Canadian Finance Blog – Tom Drake, a Financial Analyst for a major grocery retailer in Alberta, Canada. he started his personal finance blog back in 2009 to share his money experiments. His background in budgeting and knowing the ins and outs of the grocery industry have helped him learn about how money works, and the financial changes he has been through since 2008 have provided plenty for him to write about. He made use of a re-advanceable mortgage and used the Smith Maneuver to reduce his non-deductible mortgage and increase his investments. These are some of the interesting — and Canada specific — financial experiments he write about on his blog in an effort to share money hacks that can help Canadians better their financial situation. Here are his best five posts:
- Increase Your Income by Starting a Home Business
- Where to Find Sources of Extra Income
- Want Your Kids to Manage Money Well? Teach Them
- Really Want to Save Money? Pay Yourself First
- What is Your Effective Tax Rate?
I Saved $5K – Leo T. Ly, a Canadian personal finance enthusiast and a Realtor living in Markham, Ontario. I built a net worth of a million dollar over a ten year period. I did it by being a disciplined saver, taking advantage of income tax rules, borrowing money to invest rather than for consumption, taking free money from employers and governments, and building extra passive income sources. After achieving the million dollar mark, I am now embarking on a second journey (Freedom 48) to make my second million dollar so I can achieve Financial Freedom at the age of 48. Here are five of my favorite posts:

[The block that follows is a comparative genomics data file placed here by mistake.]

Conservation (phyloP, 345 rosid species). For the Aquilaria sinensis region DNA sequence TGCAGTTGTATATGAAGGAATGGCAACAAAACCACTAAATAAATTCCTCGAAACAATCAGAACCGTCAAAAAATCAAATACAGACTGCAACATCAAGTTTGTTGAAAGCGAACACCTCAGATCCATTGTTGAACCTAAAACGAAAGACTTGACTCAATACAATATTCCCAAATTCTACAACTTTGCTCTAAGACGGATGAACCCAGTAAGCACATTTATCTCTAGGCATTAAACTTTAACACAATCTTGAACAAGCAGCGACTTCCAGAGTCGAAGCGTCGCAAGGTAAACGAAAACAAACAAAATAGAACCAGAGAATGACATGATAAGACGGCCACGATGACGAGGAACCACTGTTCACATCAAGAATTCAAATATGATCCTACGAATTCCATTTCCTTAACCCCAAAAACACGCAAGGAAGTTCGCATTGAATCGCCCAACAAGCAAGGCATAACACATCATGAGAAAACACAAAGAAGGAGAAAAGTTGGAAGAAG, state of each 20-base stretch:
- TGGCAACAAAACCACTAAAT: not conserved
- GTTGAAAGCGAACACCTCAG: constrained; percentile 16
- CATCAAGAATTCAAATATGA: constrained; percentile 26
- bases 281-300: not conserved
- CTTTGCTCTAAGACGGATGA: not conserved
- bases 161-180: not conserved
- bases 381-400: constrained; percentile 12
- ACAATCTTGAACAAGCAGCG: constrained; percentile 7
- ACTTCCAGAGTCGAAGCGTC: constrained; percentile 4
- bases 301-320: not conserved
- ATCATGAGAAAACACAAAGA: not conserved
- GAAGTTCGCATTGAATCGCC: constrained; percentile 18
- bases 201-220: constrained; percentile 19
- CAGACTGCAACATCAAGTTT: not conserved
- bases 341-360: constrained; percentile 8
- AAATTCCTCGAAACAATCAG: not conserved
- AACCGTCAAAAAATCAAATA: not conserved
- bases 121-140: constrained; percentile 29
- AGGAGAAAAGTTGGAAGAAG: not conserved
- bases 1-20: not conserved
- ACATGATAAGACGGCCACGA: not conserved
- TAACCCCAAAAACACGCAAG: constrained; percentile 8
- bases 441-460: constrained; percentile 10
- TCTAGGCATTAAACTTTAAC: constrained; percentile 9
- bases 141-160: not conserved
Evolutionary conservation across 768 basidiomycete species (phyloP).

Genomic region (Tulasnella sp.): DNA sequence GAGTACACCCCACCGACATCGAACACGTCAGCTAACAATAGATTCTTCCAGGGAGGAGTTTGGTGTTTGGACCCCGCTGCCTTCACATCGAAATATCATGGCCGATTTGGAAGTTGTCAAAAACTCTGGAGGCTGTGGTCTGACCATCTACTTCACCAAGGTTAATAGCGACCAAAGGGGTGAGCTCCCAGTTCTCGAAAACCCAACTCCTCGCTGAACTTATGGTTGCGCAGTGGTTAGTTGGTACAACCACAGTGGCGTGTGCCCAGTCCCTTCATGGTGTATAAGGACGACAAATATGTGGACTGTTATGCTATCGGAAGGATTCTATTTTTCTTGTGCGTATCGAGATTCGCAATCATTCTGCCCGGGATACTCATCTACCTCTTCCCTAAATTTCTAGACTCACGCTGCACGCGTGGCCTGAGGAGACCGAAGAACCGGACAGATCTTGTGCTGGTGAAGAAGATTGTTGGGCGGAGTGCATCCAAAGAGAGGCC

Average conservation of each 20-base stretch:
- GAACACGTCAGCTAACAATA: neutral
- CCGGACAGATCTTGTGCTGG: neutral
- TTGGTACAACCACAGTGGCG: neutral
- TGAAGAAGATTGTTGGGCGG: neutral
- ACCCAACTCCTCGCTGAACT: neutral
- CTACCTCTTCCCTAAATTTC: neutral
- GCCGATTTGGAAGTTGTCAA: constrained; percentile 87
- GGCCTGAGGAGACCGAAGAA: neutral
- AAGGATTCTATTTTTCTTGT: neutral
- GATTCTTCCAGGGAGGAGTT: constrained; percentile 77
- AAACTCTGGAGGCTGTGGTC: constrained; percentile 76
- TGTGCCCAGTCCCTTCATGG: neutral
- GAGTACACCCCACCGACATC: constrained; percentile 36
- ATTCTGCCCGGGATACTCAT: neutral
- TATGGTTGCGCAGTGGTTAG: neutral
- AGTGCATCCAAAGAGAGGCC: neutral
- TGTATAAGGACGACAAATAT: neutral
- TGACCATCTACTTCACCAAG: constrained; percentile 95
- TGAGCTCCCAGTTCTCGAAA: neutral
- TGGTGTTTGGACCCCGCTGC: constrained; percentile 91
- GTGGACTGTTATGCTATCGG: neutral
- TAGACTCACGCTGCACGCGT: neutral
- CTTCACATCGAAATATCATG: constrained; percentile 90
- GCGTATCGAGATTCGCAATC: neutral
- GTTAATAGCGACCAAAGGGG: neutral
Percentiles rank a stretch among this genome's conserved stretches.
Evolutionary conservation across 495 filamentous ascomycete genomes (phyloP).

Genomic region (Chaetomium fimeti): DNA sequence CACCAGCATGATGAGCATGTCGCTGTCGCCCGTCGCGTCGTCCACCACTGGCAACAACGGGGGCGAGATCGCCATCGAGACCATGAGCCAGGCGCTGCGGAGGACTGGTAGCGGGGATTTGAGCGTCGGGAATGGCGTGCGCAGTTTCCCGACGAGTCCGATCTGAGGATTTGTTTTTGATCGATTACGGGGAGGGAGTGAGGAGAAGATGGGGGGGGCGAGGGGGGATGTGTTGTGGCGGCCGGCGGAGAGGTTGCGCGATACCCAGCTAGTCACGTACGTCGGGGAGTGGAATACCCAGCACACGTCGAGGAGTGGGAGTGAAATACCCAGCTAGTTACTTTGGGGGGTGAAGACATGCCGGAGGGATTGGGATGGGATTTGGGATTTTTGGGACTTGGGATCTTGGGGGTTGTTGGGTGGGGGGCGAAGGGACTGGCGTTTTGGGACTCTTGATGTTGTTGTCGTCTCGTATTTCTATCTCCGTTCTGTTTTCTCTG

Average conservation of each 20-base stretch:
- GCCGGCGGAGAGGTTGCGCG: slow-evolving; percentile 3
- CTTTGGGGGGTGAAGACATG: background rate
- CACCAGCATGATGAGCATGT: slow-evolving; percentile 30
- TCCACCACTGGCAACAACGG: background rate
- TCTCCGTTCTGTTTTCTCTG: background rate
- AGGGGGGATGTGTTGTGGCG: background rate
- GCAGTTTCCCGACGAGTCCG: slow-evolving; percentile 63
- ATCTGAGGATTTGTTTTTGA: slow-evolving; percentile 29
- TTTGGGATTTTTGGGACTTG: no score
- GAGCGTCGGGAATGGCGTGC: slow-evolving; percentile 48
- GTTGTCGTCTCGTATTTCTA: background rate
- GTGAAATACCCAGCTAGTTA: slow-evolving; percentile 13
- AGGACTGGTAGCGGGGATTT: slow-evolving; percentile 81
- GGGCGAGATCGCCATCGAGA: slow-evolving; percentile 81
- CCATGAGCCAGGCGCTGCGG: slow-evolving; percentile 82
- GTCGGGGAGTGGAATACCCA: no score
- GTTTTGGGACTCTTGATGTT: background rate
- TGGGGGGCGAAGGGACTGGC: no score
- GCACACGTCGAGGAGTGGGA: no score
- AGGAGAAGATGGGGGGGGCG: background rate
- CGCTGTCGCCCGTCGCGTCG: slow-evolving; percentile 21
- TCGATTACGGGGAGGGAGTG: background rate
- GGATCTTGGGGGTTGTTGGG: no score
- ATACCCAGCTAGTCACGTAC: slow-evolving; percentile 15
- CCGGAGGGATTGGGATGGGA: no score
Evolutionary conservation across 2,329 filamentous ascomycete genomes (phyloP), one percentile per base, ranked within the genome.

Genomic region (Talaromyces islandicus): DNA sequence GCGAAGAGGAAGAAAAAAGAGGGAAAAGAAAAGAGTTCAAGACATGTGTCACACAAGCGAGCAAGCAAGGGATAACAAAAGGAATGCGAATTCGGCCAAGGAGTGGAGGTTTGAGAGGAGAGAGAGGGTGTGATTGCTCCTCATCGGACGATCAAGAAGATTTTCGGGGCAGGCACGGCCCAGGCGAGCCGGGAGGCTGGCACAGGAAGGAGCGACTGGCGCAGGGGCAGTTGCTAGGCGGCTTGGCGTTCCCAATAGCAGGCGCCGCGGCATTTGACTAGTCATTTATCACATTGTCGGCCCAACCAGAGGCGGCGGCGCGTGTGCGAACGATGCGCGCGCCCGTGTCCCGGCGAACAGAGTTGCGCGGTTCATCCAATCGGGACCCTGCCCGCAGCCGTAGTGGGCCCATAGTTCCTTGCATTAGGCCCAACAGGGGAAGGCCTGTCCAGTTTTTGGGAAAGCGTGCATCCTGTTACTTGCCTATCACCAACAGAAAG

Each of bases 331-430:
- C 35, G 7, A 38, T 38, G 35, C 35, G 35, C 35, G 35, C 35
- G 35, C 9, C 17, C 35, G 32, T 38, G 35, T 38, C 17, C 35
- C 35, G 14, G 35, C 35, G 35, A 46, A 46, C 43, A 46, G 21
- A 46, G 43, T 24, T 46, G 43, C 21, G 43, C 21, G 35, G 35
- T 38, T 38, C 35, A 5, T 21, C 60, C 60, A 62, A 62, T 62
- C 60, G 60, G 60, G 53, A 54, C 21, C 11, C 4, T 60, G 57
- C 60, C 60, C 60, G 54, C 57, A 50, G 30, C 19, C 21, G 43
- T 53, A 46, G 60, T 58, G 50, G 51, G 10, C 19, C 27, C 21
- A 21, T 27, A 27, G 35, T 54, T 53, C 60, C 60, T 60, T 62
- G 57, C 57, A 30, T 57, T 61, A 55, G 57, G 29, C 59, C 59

- How I get pay when borrowing money from the bank
- How to build access to a $100,000 emergency fund with $0 locked up
- How I earned a 72% return on my saving the easy way
- How to buy an investment property: step-by-step
- Part 1: How To Improve Your Financial Health
My two cents
Regardless of which blogger that you choose to follow, you may choose one or two or all. You will definitely gain a wealthy amount of financial knowledge. You can, in turn, use that knowledge to help increase your wealth. The key takeaway is that there are no right or wrong methods. You don’t have to settle on one or two, just do what fits your needs and capability. As Warren Buffett said, “The more you learn, the more you’ll earn.” Okay, now it’s time for you to click one of my five posts and start learning and earning.